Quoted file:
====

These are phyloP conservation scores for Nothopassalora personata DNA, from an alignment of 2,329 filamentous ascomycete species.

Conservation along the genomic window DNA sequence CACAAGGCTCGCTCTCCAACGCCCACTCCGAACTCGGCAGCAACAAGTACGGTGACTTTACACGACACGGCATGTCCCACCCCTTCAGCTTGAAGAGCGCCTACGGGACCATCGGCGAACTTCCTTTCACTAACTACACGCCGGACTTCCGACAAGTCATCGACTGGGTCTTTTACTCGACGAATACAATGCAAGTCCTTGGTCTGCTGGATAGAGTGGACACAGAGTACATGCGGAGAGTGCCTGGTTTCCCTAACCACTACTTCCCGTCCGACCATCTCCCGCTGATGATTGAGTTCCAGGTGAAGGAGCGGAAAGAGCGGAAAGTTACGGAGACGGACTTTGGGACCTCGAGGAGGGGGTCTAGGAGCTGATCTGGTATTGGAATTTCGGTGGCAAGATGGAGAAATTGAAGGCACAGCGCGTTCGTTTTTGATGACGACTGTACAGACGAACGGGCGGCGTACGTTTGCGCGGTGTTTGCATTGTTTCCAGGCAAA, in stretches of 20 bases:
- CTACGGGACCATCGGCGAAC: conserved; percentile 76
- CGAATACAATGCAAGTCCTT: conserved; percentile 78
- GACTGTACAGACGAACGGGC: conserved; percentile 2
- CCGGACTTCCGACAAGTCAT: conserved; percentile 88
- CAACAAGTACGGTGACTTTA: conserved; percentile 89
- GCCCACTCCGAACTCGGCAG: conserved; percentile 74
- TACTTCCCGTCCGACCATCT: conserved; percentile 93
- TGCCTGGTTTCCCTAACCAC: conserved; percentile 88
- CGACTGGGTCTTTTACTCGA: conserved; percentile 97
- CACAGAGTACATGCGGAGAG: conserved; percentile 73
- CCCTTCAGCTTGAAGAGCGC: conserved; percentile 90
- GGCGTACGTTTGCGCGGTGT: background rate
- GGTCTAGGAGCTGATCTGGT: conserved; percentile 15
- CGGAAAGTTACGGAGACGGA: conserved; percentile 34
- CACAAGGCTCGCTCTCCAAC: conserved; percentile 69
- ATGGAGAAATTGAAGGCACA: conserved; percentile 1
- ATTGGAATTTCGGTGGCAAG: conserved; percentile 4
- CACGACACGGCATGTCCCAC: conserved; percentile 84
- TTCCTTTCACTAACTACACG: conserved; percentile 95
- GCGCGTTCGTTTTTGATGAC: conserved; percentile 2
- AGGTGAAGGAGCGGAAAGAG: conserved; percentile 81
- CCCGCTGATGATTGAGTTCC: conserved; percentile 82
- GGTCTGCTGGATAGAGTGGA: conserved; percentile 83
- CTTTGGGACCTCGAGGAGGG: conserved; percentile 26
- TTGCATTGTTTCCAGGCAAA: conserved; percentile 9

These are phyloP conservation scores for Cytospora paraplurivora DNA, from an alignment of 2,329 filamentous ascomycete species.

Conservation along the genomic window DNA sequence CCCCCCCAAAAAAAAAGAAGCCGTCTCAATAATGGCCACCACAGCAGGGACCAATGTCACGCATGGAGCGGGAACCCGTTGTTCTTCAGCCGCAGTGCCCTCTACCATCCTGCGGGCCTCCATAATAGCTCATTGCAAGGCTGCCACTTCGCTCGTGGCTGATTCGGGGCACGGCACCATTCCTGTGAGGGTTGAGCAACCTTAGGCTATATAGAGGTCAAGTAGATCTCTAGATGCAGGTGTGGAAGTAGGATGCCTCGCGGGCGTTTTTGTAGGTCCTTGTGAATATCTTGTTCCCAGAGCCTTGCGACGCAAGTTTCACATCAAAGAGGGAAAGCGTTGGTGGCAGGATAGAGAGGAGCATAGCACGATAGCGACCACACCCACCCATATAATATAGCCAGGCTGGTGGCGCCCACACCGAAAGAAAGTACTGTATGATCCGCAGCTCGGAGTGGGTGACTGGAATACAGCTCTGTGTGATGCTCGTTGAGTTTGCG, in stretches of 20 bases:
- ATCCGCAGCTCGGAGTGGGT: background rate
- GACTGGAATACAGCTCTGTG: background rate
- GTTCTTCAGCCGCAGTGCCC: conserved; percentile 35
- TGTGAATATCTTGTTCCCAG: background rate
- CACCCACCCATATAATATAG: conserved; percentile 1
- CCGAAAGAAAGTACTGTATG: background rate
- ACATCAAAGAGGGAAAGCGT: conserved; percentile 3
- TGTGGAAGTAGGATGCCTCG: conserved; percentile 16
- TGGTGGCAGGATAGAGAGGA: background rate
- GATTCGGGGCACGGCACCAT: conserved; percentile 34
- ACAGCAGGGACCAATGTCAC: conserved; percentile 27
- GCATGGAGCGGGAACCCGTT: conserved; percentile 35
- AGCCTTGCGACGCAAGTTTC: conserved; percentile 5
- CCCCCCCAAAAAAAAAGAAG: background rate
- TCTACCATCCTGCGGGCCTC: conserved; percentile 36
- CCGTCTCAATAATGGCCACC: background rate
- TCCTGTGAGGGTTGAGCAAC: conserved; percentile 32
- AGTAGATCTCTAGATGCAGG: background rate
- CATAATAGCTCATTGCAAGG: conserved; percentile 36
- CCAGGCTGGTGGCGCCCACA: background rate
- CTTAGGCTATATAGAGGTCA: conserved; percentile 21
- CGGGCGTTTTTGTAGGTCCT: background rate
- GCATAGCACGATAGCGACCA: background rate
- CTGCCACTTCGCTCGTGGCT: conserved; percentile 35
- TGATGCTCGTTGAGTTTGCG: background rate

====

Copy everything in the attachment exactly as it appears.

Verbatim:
These are phyloP conservation scores for Nothopassalora personata DNA, from an alignment of 2,329 filamentous ascomycete species.

Conservation along the genomic window DNA sequence CACAAGGCTCGCTCTCCAACGCCCACTCCGAACTCGGCAGCAACAAGTACGGTGACTTTACACGACACGGCATGTCCCACCCCTTCAGCTTGAAGAGCGCCTACGGGACCATCGGCGAACTTCCTTTCACTAACTACACGCCGGACTTCCGACAAGTCATCGACTGGGTCTTTTACTCGACGAATACAATGCAAGTCCTTGGTCTGCTGGATAGAGTGGACACAGAGTACATGCGGAGAGTGCCTGGTTTCCCTAACCACTACTTCCCGTCCGACCATCTCCCGCTGATGATTGAGTTCCAGGTGAAGGAGCGGAAAGAGCGGAAAGTTACGGAGACGGACTTTGGGACCTCGAGGAGGGGGTCTAGGAGCTGATCTGGTATTGGAATTTCGGTGGCAAGATGGAGAAATTGAAGGCACAGCGCGTTCGTTTTTGATGACGACTGTACAGACGAACGGGCGGCGTACGTTTGCGCGGTGTTTGCATTGTTTCCAGGCAAA, in stretches of 20 bases:
- CTACGGGACCATCGGCGAAC: conserved; percentile 76
- CGAATACAATGCAAGTCCTT: conserved; percentile 78
- GACTGTACAGACGAACGGGC: conserved; percentile 2
- CCGGACTTCCGACAAGTCAT: conserved; percentile 88
- CAACAAGTACGGTGACTTTA: conserved; percentile 89
- GCCCACTCCGAACTCGGCAG: conserved; percentile 74
- TACTTCCCGTCCGACCATCT: conserved; percentile 93
- TGCCTGGTTTCCCTAACCAC: conserved; percentile 88
- CGACTGGGTCTTTTACTCGA: conserved; percentile 97
- CACAGAGTACATGCGGAGAG: conserved; percentile 73
- CCCTTCAGCTTGAAGAGCGC: conserved; percentile 90
- GGCGTACGTTTGCGCGGTGT: background rate
- GGTCTAGGAGCTGATCTGGT: conserved; percentile 15
- CGGAAAGTTACGGAGACGGA: conserved; percentile 34
- CACAAGGCTCGCTCTCCAAC: conserved; percentile 69
- ATGGAGAAATTGAAGGCACA: conserved; percentile 1
- ATTGGAATTTCGGTGGCAAG: conserved; percentile 4
- CACGACACGGCATGTCCCAC: conserved; percentile 84
- TTCCTTTCACTAACTACACG: conserved; percentile 95
- GCGCGTTCGTTTTTGATGAC: conserved; percentile 2
- AGGTGAAGGAGCGGAAAGAG: conserved; percentile 81
- CCCGCTGATGATTGAGTTCC: conserved; percentile 82
- GGTCTGCTGGATAGAGTGGA: conserved; percentile 83
- CTTTGGGACCTCGAGGAGGG: conserved; percentile 26
- TTGCATTGTTTCCAGGCAAA: conserved; percentile 9

These are phyloP conservation scores for Cytospora paraplurivora DNA, from an alignment of 2,329 filamentous ascomycete species.

Conservation along the genomic window DNA sequence CCCCCCCAAAAAAAAAGAAGCCGTCTCAATAATGGCCACCACAGCAGGGACCAATGTCACGCATGGAGCGGGAACCCGTTGTTCTTCAGCCGCAGTGCCCTCTACCATCCTGCGGGCCTCCATAATAGCTCATTGCAAGGCTGCCACTTCGCTCGTGGCTGATTCGGGGCACGGCACCATTCCTGTGAGGGTTGAGCAACCTTAGGCTATATAGAGGTCAAGTAGATCTCTAGATGCAGGTGTGGAAGTAGGATGCCTCGCGGGCGTTTTTGTAGGTCCTTGTGAATATCTTGTTCCCAGAGCCTTGCGACGCAAGTTTCACATCAAAGAGGGAAAGCGTTGGTGGCAGGATAGAGAGGAGCATAGCACGATAGCGACCACACCCACCCATATAATATAGCCAGGCTGGTGGCGCCCACACCGAAAGAAAGTACTGTATGATCCGCAGCTCGGAGTGGGTGACTGGAATACAGCTCTGTGTGATGCTCGTTGAGTTTGCG, in stretches of 20 bases:
- ATCCGCAGCTCGGAGTGGGT: background rate
- GACTGGAATACAGCTCTGTG: background rate
- GTTCTTCAGCCGCAGTGCCC: conserved; percentile 35
- TGTGAATATCTTGTTCCCAG: background rate
- CACCCACCCATATAATATAG: conserved; percentile 1
- CCGAAAGAAAGTACTGTATG: background rate
- ACATCAAAGAGGGAAAGCGT: conserved; percentile 3
- TGTGGAAGTAGGATGCCTCG: conserved; percentile 16
- TGGTGGCAGGATAGAGAGGA: background rate
- GATTCGGGGCACGGCACCAT: conserved; percentile 34
- ACAGCAGGGACCAATGTCAC: conserved; percentile 27
- GCATGGAGCGGGAACCCGTT: conserved; percentile 35
- AGCCTTGCGACGCAAGTTTC: conserved; percentile 5
- CCCCCCCAAAAAAAAAGAAG: background rate
- TCTACCATCCTGCGGGCCTC: conserved; percentile 36
- CCGTCTCAATAATGGCCACC: background rate
- TCCTGTGAGGGTTGAGCAAC: conserved; percentile 32
- AGTAGATCTCTAGATGCAGG: background rate
- CATAATAGCTCATTGCAAGG: conserved; percentile 36
- CCAGGCTGGTGGCGCCCACA: background rate
- CTTAGGCTATATAGAGGTCA: conserved; percentile 21
- CGGGCGTTTTTGTAGGTCCT: background rate
- GCATAGCACGATAGCGACCA: background rate
- CTGCCACTTCGCTCGTGGCT: conserved; percentile 35
- TGATGCTCGTTGAGTTTGCG: background rate